The plight of a nineteenth century schoolteacher, trapped by her duty to her job, is mirrored by a modern day woman’s fight to escape the shackles of a broken marriage. Bess Hardemon, a tough and canny young teacher living in the mid-nineteenth century, is determined to make a difference at her new school, Priors Heath. Under the austere gaze of the Reverend Carnegie and his deputy, Miss Simms, the young girls remain underfed and unstimulated — until the arrival of the bright, motivated young Bess.

At the cost of her own chance of finding love, Bess remains trapped by her duty, a confinement echoed a century later by Sarah, a teacher at the modern-day Priors Heath who must make her own choice between her duty to her pupils and her efforts to save a broken marriage.

The inspiration for Confinement came from the lives of those two great Victorian educators and suffragists, Dorothea Beale and Frances Mary Buss.  The former has an intriguing link to Charlotte Bronte, whose appalling education at the School For Clergy Daughters, at Cowan Bridge, is immortalised in Jane Eyre.  Dorothea Beale’s first post as head-teacher was at the Clergy Daughter’s school set up as a successor to the notorious Cowan Bridge, and she resigned because the board refused to implement her recommended reforms.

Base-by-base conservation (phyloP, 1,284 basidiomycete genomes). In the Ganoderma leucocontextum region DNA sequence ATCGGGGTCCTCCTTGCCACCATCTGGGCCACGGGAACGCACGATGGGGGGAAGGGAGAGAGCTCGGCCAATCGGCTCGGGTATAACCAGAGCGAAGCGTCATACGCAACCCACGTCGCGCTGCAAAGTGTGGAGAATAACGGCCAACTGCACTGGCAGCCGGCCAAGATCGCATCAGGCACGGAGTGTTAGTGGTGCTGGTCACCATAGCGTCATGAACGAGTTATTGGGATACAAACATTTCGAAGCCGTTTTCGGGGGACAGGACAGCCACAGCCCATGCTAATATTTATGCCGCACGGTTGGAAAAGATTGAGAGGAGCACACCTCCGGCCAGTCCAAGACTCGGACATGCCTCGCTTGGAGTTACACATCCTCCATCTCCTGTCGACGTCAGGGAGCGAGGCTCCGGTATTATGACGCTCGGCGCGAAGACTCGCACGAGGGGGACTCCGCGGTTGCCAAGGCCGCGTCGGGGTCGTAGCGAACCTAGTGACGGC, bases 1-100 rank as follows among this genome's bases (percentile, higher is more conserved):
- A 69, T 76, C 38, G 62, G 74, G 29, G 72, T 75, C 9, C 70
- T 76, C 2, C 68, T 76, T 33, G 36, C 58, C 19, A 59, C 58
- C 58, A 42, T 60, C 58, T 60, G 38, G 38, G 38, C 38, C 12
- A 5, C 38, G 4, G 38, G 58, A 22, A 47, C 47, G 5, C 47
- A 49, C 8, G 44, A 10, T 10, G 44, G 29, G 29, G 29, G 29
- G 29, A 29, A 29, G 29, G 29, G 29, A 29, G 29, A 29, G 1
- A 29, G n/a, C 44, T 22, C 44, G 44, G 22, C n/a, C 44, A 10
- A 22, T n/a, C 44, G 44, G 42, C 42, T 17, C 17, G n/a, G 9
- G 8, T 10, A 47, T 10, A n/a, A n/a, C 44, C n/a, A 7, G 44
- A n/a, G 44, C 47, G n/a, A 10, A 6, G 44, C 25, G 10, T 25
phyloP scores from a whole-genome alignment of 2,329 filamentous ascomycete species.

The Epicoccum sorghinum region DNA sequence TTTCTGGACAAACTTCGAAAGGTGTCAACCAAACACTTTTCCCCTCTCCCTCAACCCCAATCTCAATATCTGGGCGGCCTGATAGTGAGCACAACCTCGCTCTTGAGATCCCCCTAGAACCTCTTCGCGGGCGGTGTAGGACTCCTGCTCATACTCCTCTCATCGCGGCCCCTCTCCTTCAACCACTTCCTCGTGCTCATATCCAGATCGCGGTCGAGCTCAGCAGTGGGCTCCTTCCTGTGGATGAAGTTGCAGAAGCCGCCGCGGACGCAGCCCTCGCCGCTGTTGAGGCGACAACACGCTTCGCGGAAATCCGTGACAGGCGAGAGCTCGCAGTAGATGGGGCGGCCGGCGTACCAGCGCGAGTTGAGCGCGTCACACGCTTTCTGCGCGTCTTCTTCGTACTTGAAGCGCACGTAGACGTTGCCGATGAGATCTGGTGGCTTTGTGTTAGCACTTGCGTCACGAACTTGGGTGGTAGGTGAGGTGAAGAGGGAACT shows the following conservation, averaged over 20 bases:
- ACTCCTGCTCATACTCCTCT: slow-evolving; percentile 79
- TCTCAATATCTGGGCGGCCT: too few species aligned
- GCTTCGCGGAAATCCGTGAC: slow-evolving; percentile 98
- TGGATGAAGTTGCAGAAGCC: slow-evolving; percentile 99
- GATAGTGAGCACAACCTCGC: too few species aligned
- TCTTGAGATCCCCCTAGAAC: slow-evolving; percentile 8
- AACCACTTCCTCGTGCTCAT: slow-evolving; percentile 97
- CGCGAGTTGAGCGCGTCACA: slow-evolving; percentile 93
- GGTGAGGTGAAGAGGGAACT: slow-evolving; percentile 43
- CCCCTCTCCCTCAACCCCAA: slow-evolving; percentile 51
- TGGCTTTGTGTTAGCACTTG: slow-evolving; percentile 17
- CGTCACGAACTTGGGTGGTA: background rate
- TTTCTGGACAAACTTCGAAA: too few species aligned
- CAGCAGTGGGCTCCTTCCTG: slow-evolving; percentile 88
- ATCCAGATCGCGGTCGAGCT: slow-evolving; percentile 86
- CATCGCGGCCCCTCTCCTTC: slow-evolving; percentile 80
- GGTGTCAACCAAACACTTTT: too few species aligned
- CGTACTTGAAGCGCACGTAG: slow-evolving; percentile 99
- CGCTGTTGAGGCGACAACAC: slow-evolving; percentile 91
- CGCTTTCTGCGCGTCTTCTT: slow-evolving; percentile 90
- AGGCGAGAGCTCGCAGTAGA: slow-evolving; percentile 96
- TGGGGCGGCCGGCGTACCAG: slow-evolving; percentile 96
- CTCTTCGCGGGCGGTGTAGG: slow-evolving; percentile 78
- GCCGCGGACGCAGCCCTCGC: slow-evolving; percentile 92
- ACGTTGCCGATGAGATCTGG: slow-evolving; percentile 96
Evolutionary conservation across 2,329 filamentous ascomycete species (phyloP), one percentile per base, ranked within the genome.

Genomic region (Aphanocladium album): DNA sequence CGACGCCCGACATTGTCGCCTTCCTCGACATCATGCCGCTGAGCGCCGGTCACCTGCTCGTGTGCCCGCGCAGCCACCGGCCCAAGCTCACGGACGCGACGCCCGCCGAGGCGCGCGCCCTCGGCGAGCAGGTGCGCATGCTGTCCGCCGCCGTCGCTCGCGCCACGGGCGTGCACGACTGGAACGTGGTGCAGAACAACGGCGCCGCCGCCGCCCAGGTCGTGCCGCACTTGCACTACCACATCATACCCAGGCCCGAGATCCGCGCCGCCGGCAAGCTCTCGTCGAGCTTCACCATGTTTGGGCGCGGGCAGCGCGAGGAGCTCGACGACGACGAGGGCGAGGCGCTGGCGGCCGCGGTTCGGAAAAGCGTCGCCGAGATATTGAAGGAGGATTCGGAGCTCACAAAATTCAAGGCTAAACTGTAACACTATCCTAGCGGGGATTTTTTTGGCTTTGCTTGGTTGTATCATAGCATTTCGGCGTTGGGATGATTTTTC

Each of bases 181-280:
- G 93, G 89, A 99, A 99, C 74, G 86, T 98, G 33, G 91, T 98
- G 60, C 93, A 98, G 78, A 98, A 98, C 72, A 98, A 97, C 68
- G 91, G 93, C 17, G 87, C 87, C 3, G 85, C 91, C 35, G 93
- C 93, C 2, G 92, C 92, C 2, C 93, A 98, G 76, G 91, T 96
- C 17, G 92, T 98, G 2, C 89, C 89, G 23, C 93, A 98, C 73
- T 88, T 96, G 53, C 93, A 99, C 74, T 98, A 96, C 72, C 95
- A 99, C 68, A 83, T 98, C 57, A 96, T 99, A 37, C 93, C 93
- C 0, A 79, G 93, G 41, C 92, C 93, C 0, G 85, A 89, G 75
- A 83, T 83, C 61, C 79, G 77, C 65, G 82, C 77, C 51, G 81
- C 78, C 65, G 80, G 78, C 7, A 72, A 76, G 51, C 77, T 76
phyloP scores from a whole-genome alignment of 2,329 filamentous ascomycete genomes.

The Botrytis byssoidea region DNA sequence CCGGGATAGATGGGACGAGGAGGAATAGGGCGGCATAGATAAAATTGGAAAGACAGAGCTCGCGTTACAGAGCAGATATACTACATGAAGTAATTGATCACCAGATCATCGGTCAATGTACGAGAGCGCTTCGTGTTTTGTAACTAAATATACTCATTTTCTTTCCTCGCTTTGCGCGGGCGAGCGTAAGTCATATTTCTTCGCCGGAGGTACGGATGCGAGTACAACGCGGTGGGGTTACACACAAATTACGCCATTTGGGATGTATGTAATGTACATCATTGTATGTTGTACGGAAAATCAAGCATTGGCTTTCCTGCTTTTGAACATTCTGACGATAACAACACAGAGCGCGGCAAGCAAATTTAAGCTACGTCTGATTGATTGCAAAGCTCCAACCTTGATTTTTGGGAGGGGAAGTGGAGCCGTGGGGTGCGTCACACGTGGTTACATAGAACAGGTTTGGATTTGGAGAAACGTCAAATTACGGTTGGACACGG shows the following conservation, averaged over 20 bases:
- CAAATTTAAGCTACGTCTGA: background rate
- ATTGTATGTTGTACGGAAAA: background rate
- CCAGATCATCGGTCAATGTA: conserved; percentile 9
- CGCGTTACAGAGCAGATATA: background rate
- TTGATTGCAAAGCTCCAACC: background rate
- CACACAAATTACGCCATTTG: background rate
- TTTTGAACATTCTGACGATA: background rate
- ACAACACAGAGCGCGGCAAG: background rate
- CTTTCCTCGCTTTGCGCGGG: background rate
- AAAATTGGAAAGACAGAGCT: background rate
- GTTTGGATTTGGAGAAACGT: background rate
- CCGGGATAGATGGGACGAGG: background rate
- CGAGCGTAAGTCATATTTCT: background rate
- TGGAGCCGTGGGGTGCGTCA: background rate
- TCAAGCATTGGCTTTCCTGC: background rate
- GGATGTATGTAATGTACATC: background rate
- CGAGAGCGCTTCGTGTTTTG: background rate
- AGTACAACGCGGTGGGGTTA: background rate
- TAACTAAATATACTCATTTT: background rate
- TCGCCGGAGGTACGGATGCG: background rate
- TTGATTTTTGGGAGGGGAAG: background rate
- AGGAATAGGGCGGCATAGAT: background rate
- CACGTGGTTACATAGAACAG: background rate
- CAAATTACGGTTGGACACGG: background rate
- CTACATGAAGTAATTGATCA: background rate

‘Convincing, dramatic and authentic.’
CHRISTINA KONING, THE TIMES

There is a careful sense of history at work in Katharine McMahon’s Confinement…and the book is satisfyingly seeded with small ironies and interconnections. Altogether a superbly crafted novel about duty, compromise and inspiration, and the perhaps unenviable lives of those who (to use Bess Hardemon’s word) ‘resort’ to school teaching.
THE SUNDAY TIMES

The figure of Jane Eyre presides over this lively debate in fictional form about what women really want. Modern and Victorian values battle it out in McMahon’s cool look at the benefits of education.
JUDY COOKE MAIL ON SUNDAY

An excellent thought-provoker which interweaves the plight of two schoolmistresses, separated by a hundred years, both trapped by duty and dedication.
WOMAN’S JOURNAL